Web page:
Poirrier JE, DeMartino JK, Nagar S, Carrico J, Hicks K, Meyers J, Stoddard J. Burden of opioid use for pain management among adult herpes zoster patients in the US and the potential impact of vaccination. Hum Vaccin Immunother. 2022 Apr 1;1-11. doi: 10.1080/21645515.2022.2040328

WHAT IS THE CONTEXT? Herpes zoster or shingles and its complications such as postherpetic neuralgia - a painful condition that affects the nerve fibers and skin - may lead to complex pain that can be addressed using opioids in some patients.  The recombinant zoster vaccine (RZV) vaccine prevents shingles and, therefore, may reduce the use of opioids and the negative health outcomes and costs associated with it.

WHAT IS NEW? In this retrospective medical claims study, including patients between 2012 and 2017, we evaluated the receipt of pain medication including opioids in herpes zoster patients, and assessed factors associated with opioid prescription.  Estimated health care resource utilization and costs associated with opioid use among patients with herpes zoster.assessed the impact of vaccination on opioid prescriptions.  Among subjects receiving opioids, 78.5% started with a weak opioid dose. Dose escalation was uncommon.  Postherpetic neuralgia, immunocompromised status, and comorbidities are the main risk factors associated with opioid prescription.  Health care costs are almost double in patients with herpes zoster receiving opioids compared with patients without an opioid prescription.  In a population of 1 million adults aged 50 years or older, vaccination with the recombinant zoster vaccine could prevent over 19,000 patients from receiving opioids.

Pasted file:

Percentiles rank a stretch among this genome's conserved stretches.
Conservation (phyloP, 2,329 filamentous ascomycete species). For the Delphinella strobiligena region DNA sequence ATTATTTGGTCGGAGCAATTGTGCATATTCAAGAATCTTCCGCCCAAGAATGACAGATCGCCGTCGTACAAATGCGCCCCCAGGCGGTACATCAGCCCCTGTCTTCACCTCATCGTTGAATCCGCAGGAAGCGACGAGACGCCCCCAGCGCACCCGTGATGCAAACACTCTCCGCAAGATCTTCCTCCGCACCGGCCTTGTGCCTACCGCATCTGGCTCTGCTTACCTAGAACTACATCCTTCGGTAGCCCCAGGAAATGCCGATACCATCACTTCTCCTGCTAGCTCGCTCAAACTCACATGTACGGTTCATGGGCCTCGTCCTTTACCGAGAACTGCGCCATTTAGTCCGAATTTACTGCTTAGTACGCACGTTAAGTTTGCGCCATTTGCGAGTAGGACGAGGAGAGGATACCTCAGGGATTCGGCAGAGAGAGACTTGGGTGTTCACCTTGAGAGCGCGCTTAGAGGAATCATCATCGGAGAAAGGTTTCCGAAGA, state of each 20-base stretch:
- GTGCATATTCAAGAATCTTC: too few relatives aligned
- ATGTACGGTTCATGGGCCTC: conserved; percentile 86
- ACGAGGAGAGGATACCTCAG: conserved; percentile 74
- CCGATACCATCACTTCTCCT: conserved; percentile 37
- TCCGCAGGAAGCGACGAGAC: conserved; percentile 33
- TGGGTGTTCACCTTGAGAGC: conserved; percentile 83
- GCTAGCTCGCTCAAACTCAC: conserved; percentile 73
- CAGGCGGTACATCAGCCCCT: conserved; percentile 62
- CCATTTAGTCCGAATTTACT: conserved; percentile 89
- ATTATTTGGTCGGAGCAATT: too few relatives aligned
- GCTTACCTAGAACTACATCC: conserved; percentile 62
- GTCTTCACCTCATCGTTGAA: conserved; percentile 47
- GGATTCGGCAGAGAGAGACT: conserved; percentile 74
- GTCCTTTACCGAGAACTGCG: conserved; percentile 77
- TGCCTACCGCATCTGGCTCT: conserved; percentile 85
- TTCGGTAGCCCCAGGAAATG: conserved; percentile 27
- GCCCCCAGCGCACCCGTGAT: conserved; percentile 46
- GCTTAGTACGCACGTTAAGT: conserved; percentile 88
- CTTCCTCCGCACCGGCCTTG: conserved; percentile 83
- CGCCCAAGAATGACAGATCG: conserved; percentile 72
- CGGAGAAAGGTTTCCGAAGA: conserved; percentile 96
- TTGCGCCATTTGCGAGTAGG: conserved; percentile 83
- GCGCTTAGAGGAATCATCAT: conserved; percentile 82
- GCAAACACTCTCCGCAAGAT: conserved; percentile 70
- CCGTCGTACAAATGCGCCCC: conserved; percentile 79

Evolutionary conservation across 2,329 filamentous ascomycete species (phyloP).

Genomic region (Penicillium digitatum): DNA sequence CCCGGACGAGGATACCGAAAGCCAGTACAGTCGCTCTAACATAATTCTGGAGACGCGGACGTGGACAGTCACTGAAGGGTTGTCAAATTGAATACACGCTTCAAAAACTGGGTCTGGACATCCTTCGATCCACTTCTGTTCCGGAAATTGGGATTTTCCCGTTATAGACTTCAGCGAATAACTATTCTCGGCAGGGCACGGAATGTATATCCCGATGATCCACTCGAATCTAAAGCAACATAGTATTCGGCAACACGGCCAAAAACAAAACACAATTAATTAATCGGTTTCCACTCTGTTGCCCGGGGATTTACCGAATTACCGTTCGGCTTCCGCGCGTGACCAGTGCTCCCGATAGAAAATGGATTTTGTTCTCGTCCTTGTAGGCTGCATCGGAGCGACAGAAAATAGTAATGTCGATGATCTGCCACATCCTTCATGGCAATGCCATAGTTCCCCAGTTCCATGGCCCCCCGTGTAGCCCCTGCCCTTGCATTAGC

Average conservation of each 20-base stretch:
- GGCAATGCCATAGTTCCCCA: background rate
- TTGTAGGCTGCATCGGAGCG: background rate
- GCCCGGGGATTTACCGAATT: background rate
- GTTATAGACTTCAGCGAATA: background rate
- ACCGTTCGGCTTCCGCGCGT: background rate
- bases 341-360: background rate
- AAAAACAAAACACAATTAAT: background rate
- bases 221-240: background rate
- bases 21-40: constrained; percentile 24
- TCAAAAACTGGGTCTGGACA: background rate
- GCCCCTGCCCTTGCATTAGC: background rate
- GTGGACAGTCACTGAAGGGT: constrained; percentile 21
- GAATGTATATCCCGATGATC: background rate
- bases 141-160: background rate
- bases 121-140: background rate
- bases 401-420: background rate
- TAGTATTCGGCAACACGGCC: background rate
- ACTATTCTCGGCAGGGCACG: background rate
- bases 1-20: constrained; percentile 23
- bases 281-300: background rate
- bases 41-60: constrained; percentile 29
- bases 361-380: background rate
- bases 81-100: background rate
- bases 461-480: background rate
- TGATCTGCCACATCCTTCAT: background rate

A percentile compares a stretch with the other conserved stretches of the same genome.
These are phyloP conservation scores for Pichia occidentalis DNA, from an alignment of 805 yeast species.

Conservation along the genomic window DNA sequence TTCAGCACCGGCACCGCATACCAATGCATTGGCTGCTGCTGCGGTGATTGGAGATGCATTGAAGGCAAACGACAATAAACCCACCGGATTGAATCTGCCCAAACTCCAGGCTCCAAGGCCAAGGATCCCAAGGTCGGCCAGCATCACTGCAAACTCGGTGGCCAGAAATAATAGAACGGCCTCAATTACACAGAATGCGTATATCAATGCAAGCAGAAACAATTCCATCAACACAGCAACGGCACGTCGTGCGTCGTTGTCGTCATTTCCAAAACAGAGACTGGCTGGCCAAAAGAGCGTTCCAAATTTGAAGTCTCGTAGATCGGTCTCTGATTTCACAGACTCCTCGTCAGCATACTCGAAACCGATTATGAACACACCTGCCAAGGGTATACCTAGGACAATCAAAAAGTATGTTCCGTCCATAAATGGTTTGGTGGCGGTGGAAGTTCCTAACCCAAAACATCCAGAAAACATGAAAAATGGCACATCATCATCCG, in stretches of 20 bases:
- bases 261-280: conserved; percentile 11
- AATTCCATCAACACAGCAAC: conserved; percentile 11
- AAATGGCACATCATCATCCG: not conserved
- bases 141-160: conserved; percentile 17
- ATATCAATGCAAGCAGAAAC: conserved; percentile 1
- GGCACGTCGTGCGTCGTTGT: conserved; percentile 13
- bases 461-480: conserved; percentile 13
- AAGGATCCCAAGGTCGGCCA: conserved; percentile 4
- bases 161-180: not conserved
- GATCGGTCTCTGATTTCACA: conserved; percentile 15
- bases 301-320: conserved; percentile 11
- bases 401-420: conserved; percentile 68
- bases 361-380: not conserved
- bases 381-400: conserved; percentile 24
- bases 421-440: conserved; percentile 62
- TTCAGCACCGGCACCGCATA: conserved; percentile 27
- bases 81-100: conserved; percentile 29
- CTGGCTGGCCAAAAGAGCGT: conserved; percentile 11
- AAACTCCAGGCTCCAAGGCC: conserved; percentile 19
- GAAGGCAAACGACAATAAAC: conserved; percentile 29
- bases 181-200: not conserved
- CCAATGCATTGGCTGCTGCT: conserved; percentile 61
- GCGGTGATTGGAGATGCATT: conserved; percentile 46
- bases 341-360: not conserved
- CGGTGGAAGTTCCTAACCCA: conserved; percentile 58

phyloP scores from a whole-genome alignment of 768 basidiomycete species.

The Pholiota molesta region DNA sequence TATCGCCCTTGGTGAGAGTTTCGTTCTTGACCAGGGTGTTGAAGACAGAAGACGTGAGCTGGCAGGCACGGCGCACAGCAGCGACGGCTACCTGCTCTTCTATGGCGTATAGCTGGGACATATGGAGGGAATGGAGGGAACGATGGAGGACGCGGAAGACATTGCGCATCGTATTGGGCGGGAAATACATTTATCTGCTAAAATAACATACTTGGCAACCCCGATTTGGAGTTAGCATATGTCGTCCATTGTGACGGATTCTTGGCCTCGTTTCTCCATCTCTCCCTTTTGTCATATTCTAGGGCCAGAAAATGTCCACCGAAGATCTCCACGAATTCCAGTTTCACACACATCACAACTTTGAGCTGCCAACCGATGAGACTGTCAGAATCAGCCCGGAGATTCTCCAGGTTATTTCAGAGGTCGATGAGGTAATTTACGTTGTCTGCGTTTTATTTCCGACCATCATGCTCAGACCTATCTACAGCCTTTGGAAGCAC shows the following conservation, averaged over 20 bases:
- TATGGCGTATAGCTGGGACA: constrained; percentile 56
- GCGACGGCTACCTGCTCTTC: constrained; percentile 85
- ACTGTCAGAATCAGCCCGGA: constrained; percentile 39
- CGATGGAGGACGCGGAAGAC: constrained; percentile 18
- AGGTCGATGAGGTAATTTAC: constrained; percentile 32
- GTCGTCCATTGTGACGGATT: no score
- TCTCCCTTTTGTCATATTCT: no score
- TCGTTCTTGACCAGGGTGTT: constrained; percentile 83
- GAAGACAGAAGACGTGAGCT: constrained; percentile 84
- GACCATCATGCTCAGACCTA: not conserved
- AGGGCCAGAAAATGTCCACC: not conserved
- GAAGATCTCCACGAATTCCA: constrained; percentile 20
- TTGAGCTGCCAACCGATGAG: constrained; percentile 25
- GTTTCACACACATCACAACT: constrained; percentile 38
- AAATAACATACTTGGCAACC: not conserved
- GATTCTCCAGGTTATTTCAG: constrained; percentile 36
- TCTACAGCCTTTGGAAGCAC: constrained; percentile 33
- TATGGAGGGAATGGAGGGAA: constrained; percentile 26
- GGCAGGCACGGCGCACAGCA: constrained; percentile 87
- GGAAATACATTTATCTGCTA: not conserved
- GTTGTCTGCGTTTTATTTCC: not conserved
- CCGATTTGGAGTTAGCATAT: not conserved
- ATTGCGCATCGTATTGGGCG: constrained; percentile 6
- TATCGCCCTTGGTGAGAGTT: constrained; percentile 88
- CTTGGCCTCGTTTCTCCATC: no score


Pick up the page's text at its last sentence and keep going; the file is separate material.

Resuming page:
WHAT IS THE IMPACT? Prevention of herpes zoster through vaccination may be a highly effective strategy to reduce opioid prescriptions and costs related to pain management in a susceptible population.  Increasing RZV vaccination coverage in adults aged ≥50 years may further reduce potential opioid prescriptions through a decrease in shingles incidence.

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